The US has announced that it is easing restrictions on inbound international travel for visitors who can provide proof of vaccination. The new rules are set to go into effect in November, although no exact date has yet been announced.
Fully vaccinated travelers must still take a pre-departure COVID-19 test within three days of their flight, but will not be required to quarantine upon arrival. Arriving passengers will also need to provide phone numbers and contact details for contact tracing, and masks must be worn for the journey to and from the United States.
The new rules replace the current 212f restrictions which prevent anyone from entering the US if they had been in 33 specific countries within the last 14 days. The countries on the list include the United Kingdom, Ireland, all Schengen countries, Brazil, South Africa, India and China.
The decision on which vaccines would be acceptable for entry into the US would be left up to the Centers for Disease Control and Prevention, according to White House COVID-19 coordinator Jeff Zients. When asked what vaccines it will accept, the CDC pointed to its prior guidance, according to reports by Reuters.
“The CDC considers someone fully vaccinated with any FDA-authorized or approved vaccines and any vaccines that the World Health Organization has authorized,” said spokesperson Kristen Nordlund. That list could change pending additions by either agency, she added.
Unvaccinated Americans traveling home from abroad will face tougher rules than vaccinated citizens. They will need to show proof of a negative COVID-19 test taken within a day of travel and are required to purchase a viral test to be taken after arrival.
Separately, the Biden administration has extended its restrictions on nonessential travel across its land borders with Canada and Mexico through Oct. 21. So far, the US has not indicated whether the new vaccine rules once enacted would apply to those land border crossings.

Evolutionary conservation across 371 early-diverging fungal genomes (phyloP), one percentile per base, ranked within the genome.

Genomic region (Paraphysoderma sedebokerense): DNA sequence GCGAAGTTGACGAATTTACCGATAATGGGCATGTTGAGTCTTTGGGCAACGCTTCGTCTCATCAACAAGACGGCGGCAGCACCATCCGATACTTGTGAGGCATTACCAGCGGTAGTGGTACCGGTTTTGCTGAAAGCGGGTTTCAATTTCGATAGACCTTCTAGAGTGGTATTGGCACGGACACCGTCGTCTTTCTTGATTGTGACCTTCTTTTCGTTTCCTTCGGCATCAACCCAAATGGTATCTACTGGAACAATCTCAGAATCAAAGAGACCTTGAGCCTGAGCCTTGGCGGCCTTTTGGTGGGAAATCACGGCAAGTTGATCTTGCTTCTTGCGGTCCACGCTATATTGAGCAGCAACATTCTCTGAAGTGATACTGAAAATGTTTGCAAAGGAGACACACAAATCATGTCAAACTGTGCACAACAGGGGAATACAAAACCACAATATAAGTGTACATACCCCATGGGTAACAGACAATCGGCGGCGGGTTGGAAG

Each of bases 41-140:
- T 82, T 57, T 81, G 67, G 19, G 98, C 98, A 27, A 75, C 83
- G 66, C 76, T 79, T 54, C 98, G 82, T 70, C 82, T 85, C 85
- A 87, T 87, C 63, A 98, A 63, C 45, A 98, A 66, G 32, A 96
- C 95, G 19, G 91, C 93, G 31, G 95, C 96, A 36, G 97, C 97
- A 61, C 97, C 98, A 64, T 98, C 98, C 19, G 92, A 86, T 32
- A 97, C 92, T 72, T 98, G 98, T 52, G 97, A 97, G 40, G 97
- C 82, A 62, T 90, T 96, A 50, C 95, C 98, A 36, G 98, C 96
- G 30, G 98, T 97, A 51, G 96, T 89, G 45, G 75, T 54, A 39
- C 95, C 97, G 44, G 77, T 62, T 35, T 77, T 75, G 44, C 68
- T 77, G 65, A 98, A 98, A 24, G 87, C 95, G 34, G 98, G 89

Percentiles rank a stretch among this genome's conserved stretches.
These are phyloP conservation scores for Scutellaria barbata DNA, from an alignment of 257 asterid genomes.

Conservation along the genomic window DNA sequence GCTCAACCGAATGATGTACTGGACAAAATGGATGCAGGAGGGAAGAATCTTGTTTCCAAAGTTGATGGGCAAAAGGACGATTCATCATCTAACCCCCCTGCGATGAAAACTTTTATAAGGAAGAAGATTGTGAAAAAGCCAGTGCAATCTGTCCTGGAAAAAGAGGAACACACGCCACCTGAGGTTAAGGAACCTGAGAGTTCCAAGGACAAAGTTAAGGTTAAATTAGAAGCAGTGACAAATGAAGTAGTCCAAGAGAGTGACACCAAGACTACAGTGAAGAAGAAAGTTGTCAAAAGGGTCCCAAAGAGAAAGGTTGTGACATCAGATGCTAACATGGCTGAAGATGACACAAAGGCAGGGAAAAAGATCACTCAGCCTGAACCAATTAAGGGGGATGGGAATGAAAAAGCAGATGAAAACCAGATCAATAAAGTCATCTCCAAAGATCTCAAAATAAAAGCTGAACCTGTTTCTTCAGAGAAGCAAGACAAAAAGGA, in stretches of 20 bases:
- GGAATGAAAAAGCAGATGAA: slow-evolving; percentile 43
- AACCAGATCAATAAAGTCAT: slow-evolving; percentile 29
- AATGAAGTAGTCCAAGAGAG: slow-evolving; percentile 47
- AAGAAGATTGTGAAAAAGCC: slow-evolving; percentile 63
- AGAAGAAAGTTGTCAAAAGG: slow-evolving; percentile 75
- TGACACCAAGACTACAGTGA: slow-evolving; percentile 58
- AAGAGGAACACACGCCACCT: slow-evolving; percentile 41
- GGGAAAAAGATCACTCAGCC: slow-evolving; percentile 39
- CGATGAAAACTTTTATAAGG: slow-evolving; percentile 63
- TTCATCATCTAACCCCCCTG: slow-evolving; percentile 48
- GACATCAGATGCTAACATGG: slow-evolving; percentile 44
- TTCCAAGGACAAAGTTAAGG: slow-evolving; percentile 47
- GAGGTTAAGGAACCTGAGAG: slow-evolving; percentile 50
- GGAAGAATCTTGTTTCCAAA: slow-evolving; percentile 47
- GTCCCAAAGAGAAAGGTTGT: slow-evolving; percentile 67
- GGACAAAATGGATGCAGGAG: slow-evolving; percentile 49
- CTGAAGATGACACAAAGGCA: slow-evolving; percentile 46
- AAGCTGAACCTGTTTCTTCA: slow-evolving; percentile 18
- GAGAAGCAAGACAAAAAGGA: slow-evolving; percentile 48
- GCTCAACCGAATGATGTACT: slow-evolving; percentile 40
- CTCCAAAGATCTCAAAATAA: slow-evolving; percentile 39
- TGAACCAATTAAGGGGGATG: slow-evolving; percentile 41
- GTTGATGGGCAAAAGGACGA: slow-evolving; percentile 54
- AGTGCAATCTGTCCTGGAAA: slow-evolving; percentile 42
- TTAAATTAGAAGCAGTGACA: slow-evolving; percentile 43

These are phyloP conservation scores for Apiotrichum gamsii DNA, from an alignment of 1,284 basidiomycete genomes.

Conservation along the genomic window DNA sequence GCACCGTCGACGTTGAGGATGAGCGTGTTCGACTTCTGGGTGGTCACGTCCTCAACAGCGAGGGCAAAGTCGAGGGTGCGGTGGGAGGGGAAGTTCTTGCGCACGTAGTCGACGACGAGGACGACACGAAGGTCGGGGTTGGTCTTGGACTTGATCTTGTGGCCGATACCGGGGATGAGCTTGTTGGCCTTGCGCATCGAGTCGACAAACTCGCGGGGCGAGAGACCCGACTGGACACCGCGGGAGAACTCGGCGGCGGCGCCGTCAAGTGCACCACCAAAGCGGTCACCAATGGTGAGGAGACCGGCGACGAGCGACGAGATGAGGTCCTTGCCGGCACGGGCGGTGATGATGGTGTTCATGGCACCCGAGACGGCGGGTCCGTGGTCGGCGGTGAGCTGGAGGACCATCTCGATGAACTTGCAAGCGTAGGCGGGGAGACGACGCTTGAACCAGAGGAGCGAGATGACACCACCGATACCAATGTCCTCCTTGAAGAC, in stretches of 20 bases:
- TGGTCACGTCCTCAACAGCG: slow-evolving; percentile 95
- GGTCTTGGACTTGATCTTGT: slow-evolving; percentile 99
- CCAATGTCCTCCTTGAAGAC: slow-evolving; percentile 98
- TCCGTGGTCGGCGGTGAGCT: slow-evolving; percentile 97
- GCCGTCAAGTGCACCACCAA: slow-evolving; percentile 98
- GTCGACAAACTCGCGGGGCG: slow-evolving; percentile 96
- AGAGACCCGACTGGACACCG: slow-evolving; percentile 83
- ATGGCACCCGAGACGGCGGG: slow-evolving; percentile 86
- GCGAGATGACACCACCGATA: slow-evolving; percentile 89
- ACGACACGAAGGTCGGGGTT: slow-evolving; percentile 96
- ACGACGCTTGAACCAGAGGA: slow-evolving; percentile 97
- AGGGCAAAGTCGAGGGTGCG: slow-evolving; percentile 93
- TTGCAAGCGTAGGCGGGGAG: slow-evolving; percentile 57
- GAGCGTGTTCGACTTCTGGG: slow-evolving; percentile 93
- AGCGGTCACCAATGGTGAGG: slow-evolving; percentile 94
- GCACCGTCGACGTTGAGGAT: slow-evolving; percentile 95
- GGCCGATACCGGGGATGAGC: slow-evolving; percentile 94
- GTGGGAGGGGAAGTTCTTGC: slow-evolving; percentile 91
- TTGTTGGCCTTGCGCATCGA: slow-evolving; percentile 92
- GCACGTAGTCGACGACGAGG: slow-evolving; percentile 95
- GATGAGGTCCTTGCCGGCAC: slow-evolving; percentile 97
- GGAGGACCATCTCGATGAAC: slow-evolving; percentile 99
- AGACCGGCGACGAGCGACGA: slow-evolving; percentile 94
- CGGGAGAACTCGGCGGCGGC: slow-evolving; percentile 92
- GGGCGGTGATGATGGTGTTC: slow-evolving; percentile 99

The US move comes on the heels of the UK government’s announcement that it is simplifying its own rules for inbound travelers. Beginning Oct 4, the new rules scrap the so-called traffic light system and drop the requirements for pre-travel testing for arriving passengers who have completed a full course of an approved vaccine.
Nevertheless, the news from the US came as a surprise to airlines and the wider travel industry, which had been campaigning for it for many months. As recently as July, the Biden administration had decided not to lift travel restrictions amid concerns over the rising number of coronavirus cases in the US and the spread of the highly transmissible COVID-19 delta variant.
“The prospect of the US lifting travel restrictions to restore transatlantic travel between the UK and U.S is welcome news – not just for hard-pressed airlines but for the wider travel and tourism sector, which has been decimated by COVID-19,” Julia Simpson, WTTC president and CEO, said. “It will finally enable families to reunite, business travelers to resume face-to-face meetings and for travel and tourism to return for Brits looking to travel to America.”
Willie Walsh, director general of the International Air Transport Association, welcomed the decision. “Today’s announcement is a major step forward. Allowing access to the US for those vaccinated will open travel to the US for many who have been locked out for the past 18 months,” Walsh said.
“This announcement marks a key shift in managing the risks of COVID-19 from blanket considerations at the national level to assessment of individual risk. The next challenge is finding a system to manage the risks for travelers who do not have access to vaccinations. Data points to testing as a solution,” he said.
“But it is also critical that governments accelerate the global rollout of vaccines and agree a global framework for travel where testing resources are focused on unvaccinated travelers. We must get back to a situation where the freedom to travel is available to all,” Walsh added.
“The Global Business Travel Association wholeheartedly applauds the Biden Administration’s announcement that it will relax the US ban for vaccinated travelers from the 26 Schengen countries, UK and Ireland by early November,” GBTA CEO Suzanne Neufang said in a statement.
“Travel bans and quarantines have greatly impacted business travel – a decline in global business travel spending for 2021 is forecast at approximately $550 billion, with a decline in the US estimated at $192 billion, due to the ongoing pandemic,” Neufang added. “Today’s announcement is welcome news and a large step forward in re-starting and accelerating the travel industry’s economic engine.”